6:10 Series of Habit Hacks for an Improved Lifestyle: FACELIFT

I extend my gratitude to every person dedicating his or her time to reading this article. Sustainable growth begins outside of the comfort zone and through small tweaks in daily routines.  

#6 FACELIFT

While receiving my first massage, I discovered knots in muscles I never knew I had. Feeling stress as a physical manifestation in my body was an enlightening moment. Stress is seen as a large bully lurking in the shadows and flowing through our body, and yet, it is profoundly tangible. 

Although ideally we would all grab our phones and schedule a massage on-site within the hour, some of our schedules may conflict with self-care regimens. Meet the Tension Triangle, beginning at the base of the shoulders and reaching the top of the forehead as described by neurophysiologist and physical therapist Mr. Wolf from Emory University School of Medicine. "Muscles in this area react dramatically to psychological pressure: the brow furrows, the jaw clenches, the neck tightens and the shoulders rise." People with desk jobs are more prone to shortening of the muscles, as muscle constriction builds gradually. 

A study from Massachusetts General Hospital showed results of chronically tensed corrugators, brow-knitting muscles, in depressed participants despite not having a furrowed brow. Furthermore, tightened muscles in the jaw and neck region lead to headaches because they slow blood flow to the brain and scalp. Massaging, when performed consistently and gently, is highly effective in countering this built-up tension. For those interested in a more in-depth treatment, I recommend researching Facial Yoga.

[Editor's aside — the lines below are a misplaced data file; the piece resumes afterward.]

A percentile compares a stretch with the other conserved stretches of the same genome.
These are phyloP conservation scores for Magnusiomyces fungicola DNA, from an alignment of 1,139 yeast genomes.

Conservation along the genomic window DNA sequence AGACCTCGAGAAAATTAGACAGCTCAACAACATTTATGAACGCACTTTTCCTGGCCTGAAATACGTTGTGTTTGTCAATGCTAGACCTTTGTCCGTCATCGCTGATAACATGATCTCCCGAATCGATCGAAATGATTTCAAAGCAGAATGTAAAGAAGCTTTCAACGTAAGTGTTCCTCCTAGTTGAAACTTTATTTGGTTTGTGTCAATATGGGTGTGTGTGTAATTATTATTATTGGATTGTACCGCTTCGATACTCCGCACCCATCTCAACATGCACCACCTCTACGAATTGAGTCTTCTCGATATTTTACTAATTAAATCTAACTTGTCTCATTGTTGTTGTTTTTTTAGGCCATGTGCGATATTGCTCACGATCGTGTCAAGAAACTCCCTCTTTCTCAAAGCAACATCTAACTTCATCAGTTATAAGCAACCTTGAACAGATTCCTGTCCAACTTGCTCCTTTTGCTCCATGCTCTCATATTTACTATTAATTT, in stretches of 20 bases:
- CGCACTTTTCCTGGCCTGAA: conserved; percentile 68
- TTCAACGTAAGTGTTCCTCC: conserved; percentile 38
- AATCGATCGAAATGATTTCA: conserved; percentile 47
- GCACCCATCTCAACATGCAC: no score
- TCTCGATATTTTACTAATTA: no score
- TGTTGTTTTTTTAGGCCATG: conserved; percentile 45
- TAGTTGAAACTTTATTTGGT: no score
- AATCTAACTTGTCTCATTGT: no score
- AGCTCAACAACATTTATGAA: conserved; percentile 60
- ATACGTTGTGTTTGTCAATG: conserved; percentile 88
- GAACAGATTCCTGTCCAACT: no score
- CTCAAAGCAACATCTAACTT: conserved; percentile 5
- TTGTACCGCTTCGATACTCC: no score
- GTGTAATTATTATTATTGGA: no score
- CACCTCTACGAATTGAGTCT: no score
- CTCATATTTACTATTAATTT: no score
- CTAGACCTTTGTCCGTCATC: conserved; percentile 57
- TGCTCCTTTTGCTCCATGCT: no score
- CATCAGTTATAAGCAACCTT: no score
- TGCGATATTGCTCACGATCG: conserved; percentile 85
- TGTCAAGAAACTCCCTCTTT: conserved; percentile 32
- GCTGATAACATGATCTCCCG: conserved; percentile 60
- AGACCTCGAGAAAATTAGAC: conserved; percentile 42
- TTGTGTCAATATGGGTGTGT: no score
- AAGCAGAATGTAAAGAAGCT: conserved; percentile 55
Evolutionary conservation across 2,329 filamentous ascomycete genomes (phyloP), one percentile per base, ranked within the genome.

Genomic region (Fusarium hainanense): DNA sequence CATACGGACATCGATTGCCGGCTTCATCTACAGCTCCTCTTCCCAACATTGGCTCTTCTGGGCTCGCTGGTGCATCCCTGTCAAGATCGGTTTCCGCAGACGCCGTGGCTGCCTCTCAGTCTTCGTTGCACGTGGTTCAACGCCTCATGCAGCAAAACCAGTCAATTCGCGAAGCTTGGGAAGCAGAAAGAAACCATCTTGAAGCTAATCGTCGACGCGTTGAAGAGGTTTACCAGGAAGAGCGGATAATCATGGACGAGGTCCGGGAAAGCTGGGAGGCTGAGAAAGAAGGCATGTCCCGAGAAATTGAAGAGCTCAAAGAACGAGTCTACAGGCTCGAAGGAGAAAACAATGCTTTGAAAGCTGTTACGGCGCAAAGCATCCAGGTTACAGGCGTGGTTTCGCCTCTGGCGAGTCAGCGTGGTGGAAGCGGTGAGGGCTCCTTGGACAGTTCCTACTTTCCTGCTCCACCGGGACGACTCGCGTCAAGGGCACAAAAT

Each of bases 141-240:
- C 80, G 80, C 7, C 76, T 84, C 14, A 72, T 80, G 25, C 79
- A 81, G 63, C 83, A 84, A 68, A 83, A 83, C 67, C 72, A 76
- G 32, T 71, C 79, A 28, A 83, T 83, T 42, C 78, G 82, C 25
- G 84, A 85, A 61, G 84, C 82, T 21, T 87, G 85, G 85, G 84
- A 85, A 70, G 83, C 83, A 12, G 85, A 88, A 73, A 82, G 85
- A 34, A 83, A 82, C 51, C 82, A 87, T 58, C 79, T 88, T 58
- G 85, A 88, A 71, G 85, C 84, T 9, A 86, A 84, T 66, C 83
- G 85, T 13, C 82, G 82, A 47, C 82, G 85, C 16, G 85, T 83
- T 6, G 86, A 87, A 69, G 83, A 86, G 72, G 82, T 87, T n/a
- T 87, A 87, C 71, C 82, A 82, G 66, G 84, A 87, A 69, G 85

Right now, I urge you to take a second and roll your neck- S L O W L Y... breathing into the tightness and then reversing the roll. Another on-the-spot sans masseuse technique is to grab your earlobes between your thumb and index fingers and pull down, elongating them and releasing pressure. Exhale.

For a mini facial massage to uplift the muscles, please remember to wash your hands and face before starting to avoid adding oily residue to your skin. Please remove contact lenses and remember the facial muscles are more delicate than others, therefore use gentle pressure. One recommendation for rejuvenation is to draw the figure 8 around your eyes to relax your facial muscles. To enhance overall skin condition, place your index finger right between your eyebrows where the bridge of your nose reaches your forehead, also known as Third Eye Point, and hold for 60 seconds. This location stimulates your pituitary gland, which regulates your body's hormones. To reduce acne and blemishes, place your index fingers on both sides of your face below your iris by the cheekbone, about a centimeter under the low ridge of the eye socket. Continue releasing tension for 60 seconds. Applying proper acupressure to the functional point below your ears, identified as Triple Warmer 17, is a wonderful method to tone facial muscles. Lightly apply pressure with your middle fingers for a minute and breathe deeply. End your facial massage with a smile- the simplest and most effective way to relax your forehead and jaw muscles. 

Blemish & Acne Reducer Acupressure. http://www.modernreflexology.com

Triple Warmer 17 Acupressure. http://www.modernreflexology.com

Sources:

Baccari, Ava. "Anti-Aging: The 5 Benefits of a Facial Massage." Elle Canada. (2015). 

Bourne, Carol. "12 Ways to Relieve Muscle Tension." Rejuvenation Lounge. (2010). 

Eitel, Joseph. "Exercises to Loosen Up Facial Muscles." Livestrong. (2017).

Goleman, Daniel and Tara, "Relieving Stress: Mind over Muscle." The New York Times Magazine. (New York, 1986). 

Mukherjee, Bipasha. "8 Acupressure Points to Relieve Jaw Pain and TMJ." Modern Reflexology. 

Mukherjee, Bipasha. "Acupressure Points For Healthy Skin- Facial Acupressure Treatment." Modern Reflexology.